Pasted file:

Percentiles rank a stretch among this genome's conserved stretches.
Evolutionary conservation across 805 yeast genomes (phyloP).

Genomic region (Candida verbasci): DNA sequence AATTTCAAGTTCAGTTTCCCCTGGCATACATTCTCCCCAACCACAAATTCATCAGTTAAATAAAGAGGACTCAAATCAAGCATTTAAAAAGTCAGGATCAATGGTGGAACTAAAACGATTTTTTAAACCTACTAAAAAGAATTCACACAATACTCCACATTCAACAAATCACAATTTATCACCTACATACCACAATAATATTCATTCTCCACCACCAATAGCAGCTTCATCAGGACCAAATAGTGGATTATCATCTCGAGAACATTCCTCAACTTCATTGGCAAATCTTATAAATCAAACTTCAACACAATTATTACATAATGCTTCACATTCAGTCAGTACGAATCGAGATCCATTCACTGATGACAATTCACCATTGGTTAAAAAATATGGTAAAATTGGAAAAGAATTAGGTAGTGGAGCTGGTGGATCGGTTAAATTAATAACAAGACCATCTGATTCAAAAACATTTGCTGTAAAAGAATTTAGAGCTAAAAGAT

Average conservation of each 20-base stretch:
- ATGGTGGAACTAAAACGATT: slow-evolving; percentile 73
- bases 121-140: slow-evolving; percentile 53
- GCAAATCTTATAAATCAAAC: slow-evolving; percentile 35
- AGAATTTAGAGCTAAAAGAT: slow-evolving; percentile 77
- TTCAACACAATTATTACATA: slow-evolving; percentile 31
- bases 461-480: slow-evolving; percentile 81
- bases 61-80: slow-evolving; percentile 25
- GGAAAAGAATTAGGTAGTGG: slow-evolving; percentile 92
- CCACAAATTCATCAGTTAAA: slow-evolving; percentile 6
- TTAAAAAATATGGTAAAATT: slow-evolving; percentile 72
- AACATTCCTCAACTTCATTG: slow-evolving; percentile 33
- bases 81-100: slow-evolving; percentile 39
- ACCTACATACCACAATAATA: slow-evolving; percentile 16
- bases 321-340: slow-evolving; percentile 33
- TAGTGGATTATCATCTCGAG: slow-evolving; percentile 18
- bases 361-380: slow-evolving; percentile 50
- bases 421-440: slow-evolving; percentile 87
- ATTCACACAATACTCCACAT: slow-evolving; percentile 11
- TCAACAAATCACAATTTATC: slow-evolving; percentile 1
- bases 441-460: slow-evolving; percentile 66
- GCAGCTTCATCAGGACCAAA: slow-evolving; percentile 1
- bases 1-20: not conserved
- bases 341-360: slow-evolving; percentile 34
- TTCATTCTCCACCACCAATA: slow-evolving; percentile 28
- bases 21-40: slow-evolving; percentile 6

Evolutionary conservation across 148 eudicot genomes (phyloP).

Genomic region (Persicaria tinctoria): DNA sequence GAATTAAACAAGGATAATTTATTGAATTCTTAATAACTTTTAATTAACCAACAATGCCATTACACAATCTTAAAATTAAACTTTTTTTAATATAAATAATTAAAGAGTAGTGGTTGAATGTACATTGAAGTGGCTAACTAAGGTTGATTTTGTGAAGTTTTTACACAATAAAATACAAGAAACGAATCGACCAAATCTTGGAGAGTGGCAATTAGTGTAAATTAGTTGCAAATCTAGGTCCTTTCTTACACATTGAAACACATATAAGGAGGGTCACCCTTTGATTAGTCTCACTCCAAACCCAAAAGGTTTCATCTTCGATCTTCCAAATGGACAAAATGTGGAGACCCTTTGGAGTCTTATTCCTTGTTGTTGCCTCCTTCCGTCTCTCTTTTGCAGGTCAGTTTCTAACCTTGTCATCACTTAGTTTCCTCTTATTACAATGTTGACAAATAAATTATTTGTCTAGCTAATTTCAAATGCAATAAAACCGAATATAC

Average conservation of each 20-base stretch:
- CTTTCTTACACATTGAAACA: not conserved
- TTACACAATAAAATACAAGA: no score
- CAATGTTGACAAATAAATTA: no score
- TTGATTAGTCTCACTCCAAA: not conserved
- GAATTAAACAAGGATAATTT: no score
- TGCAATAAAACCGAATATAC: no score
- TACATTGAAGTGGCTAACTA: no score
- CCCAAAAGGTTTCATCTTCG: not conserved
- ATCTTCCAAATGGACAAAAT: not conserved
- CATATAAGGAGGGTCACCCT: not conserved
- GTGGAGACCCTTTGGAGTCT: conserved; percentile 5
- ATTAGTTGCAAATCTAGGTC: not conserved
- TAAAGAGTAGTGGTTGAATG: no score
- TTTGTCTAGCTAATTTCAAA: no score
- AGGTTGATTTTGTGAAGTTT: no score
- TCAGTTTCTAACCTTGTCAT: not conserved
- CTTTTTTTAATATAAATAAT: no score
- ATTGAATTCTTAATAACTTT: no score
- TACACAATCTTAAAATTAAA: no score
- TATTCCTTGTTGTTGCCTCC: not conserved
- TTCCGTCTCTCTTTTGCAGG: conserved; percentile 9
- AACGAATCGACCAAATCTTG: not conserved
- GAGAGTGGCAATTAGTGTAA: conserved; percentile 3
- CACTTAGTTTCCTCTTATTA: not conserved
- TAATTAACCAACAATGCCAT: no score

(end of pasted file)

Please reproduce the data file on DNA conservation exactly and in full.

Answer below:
Percentiles rank a stretch among this genome's conserved stretches.
Evolutionary conservation across 805 yeast genomes (phyloP).

Genomic region (Candida verbasci): DNA sequence AATTTCAAGTTCAGTTTCCCCTGGCATACATTCTCCCCAACCACAAATTCATCAGTTAAATAAAGAGGACTCAAATCAAGCATTTAAAAAGTCAGGATCAATGGTGGAACTAAAACGATTTTTTAAACCTACTAAAAAGAATTCACACAATACTCCACATTCAACAAATCACAATTTATCACCTACATACCACAATAATATTCATTCTCCACCACCAATAGCAGCTTCATCAGGACCAAATAGTGGATTATCATCTCGAGAACATTCCTCAACTTCATTGGCAAATCTTATAAATCAAACTTCAACACAATTATTACATAATGCTTCACATTCAGTCAGTACGAATCGAGATCCATTCACTGATGACAATTCACCATTGGTTAAAAAATATGGTAAAATTGGAAAAGAATTAGGTAGTGGAGCTGGTGGATCGGTTAAATTAATAACAAGACCATCTGATTCAAAAACATTTGCTGTAAAAGAATTTAGAGCTAAAAGAT

Average conservation of each 20-base stretch:
- ATGGTGGAACTAAAACGATT: slow-evolving; percentile 73
- bases 121-140: slow-evolving; percentile 53
- GCAAATCTTATAAATCAAAC: slow-evolving; percentile 35
- AGAATTTAGAGCTAAAAGAT: slow-evolving; percentile 77
- TTCAACACAATTATTACATA: slow-evolving; percentile 31
- bases 461-480: slow-evolving; percentile 81
- bases 61-80: slow-evolving; percentile 25
- GGAAAAGAATTAGGTAGTGG: slow-evolving; percentile 92
- CCACAAATTCATCAGTTAAA: slow-evolving; percentile 6
- TTAAAAAATATGGTAAAATT: slow-evolving; percentile 72
- AACATTCCTCAACTTCATTG: slow-evolving; percentile 33
- bases 81-100: slow-evolving; percentile 39
- ACCTACATACCACAATAATA: slow-evolving; percentile 16
- bases 321-340: slow-evolving; percentile 33
- TAGTGGATTATCATCTCGAG: slow-evolving; percentile 18
- bases 361-380: slow-evolving; percentile 50
- bases 421-440: slow-evolving; percentile 87
- ATTCACACAATACTCCACAT: slow-evolving; percentile 11
- TCAACAAATCACAATTTATC: slow-evolving; percentile 1
- bases 441-460: slow-evolving; percentile 66
- GCAGCTTCATCAGGACCAAA: slow-evolving; percentile 1
- bases 1-20: not conserved
- bases 341-360: slow-evolving; percentile 34
- TTCATTCTCCACCACCAATA: slow-evolving; percentile 28
- bases 21-40: slow-evolving; percentile 6

Evolutionary conservation across 148 eudicot genomes (phyloP).

Genomic region (Persicaria tinctoria): DNA sequence GAATTAAACAAGGATAATTTATTGAATTCTTAATAACTTTTAATTAACCAACAATGCCATTACACAATCTTAAAATTAAACTTTTTTTAATATAAATAATTAAAGAGTAGTGGTTGAATGTACATTGAAGTGGCTAACTAAGGTTGATTTTGTGAAGTTTTTACACAATAAAATACAAGAAACGAATCGACCAAATCTTGGAGAGTGGCAATTAGTGTAAATTAGTTGCAAATCTAGGTCCTTTCTTACACATTGAAACACATATAAGGAGGGTCACCCTTTGATTAGTCTCACTCCAAACCCAAAAGGTTTCATCTTCGATCTTCCAAATGGACAAAATGTGGAGACCCTTTGGAGTCTTATTCCTTGTTGTTGCCTCCTTCCGTCTCTCTTTTGCAGGTCAGTTTCTAACCTTGTCATCACTTAGTTTCCTCTTATTACAATGTTGACAAATAAATTATTTGTCTAGCTAATTTCAAATGCAATAAAACCGAATATAC

Average conservation of each 20-base stretch:
- CTTTCTTACACATTGAAACA: not conserved
- TTACACAATAAAATACAAGA: no score
- CAATGTTGACAAATAAATTA: no score
- TTGATTAGTCTCACTCCAAA: not conserved
- GAATTAAACAAGGATAATTT: no score
- TGCAATAAAACCGAATATAC: no score
- TACATTGAAGTGGCTAACTA: no score
- CCCAAAAGGTTTCATCTTCG: not conserved
- ATCTTCCAAATGGACAAAAT: not conserved
- CATATAAGGAGGGTCACCCT: not conserved
- GTGGAGACCCTTTGGAGTCT: conserved; percentile 5
- ATTAGTTGCAAATCTAGGTC: not conserved
- TAAAGAGTAGTGGTTGAATG: no score
- TTTGTCTAGCTAATTTCAAA: no score
- AGGTTGATTTTGTGAAGTTT: no score
- TCAGTTTCTAACCTTGTCAT: not conserved
- CTTTTTTTAATATAAATAAT: no score
- ATTGAATTCTTAATAACTTT: no score
- TACACAATCTTAAAATTAAA: no score
- TATTCCTTGTTGTTGCCTCC: not conserved
- TTCCGTCTCTCTTTTGCAGG: conserved; percentile 9
- AACGAATCGACCAAATCTTG: not conserved
- GAGAGTGGCAATTAGTGTAA: conserved; percentile 3
- CACTTAGTTTCCTCTTATTA: not conserved
- TAATTAACCAACAATGCCAT: no score